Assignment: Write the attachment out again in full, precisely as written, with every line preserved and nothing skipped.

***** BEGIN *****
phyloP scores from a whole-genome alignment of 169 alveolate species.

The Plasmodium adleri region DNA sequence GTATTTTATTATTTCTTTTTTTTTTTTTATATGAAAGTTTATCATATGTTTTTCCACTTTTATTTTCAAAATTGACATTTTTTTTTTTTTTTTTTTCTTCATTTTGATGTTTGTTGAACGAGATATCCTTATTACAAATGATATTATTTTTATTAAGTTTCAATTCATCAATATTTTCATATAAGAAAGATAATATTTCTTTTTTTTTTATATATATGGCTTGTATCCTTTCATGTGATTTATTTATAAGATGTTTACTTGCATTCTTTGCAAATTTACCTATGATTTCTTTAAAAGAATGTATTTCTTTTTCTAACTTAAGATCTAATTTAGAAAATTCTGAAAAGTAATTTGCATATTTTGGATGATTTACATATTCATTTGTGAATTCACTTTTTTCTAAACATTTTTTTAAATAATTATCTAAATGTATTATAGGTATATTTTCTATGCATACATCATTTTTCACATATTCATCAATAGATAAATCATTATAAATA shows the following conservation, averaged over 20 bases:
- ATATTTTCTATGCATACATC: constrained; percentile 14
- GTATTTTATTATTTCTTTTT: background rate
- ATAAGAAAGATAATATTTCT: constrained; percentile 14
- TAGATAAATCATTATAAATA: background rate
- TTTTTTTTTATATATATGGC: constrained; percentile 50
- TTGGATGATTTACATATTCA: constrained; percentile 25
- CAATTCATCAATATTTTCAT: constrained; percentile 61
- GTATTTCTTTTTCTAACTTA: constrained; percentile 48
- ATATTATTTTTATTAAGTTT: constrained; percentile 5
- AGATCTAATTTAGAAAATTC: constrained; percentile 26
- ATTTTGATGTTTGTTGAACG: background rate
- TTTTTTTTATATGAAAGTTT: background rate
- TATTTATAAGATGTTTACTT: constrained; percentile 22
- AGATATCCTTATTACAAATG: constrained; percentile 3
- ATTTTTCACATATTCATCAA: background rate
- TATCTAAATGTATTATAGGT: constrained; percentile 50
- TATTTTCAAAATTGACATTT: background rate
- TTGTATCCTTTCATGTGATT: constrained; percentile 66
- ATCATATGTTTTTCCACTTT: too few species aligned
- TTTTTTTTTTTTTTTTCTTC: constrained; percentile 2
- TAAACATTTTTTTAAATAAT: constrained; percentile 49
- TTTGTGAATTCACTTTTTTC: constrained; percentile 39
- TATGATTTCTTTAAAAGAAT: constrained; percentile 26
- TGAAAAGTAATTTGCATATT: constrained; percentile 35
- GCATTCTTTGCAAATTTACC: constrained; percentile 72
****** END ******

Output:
phyloP scores from a whole-genome alignment of 169 alveolate species.

The Plasmodium adleri region DNA sequence GTATTTTATTATTTCTTTTTTTTTTTTTATATGAAAGTTTATCATATGTTTTTCCACTTTTATTTTCAAAATTGACATTTTTTTTTTTTTTTTTTTCTTCATTTTGATGTTTGTTGAACGAGATATCCTTATTACAAATGATATTATTTTTATTAAGTTTCAATTCATCAATATTTTCATATAAGAAAGATAATATTTCTTTTTTTTTTATATATATGGCTTGTATCCTTTCATGTGATTTATTTATAAGATGTTTACTTGCATTCTTTGCAAATTTACCTATGATTTCTTTAAAAGAATGTATTTCTTTTTCTAACTTAAGATCTAATTTAGAAAATTCTGAAAAGTAATTTGCATATTTTGGATGATTTACATATTCATTTGTGAATTCACTTTTTTCTAAACATTTTTTTAAATAATTATCTAAATGTATTATAGGTATATTTTCTATGCATACATCATTTTTCACATATTCATCAATAGATAAATCATTATAAATA shows the following conservation, averaged over 20 bases:
- ATATTTTCTATGCATACATC: constrained; percentile 14
- GTATTTTATTATTTCTTTTT: background rate
- ATAAGAAAGATAATATTTCT: constrained; percentile 14
- TAGATAAATCATTATAAATA: background rate
- TTTTTTTTTATATATATGGC: constrained; percentile 50
- TTGGATGATTTACATATTCA: constrained; percentile 25
- CAATTCATCAATATTTTCAT: constrained; percentile 61
- GTATTTCTTTTTCTAACTTA: constrained; percentile 48
- ATATTATTTTTATTAAGTTT: constrained; percentile 5
- AGATCTAATTTAGAAAATTC: constrained; percentile 26
- ATTTTGATGTTTGTTGAACG: background rate
- TTTTTTTTATATGAAAGTTT: background rate
- TATTTATAAGATGTTTACTT: constrained; percentile 22
- AGATATCCTTATTACAAATG: constrained; percentile 3
- ATTTTTCACATATTCATCAA: background rate
- TATCTAAATGTATTATAGGT: constrained; percentile 50
- TATTTTCAAAATTGACATTT: background rate
- TTGTATCCTTTCATGTGATT: constrained; percentile 66
- ATCATATGTTTTTCCACTTT: too few species aligned
- TTTTTTTTTTTTTTTTCTTC: constrained; percentile 2
- TAAACATTTTTTTAAATAAT: constrained; percentile 49
- TTTGTGAATTCACTTTTTTC: constrained; percentile 39
- TATGATTTCTTTAAAAGAAT: constrained; percentile 26
- TGAAAAGTAATTTGCATATT: constrained; percentile 35
- GCATTCTTTGCAAATTTACC: constrained; percentile 72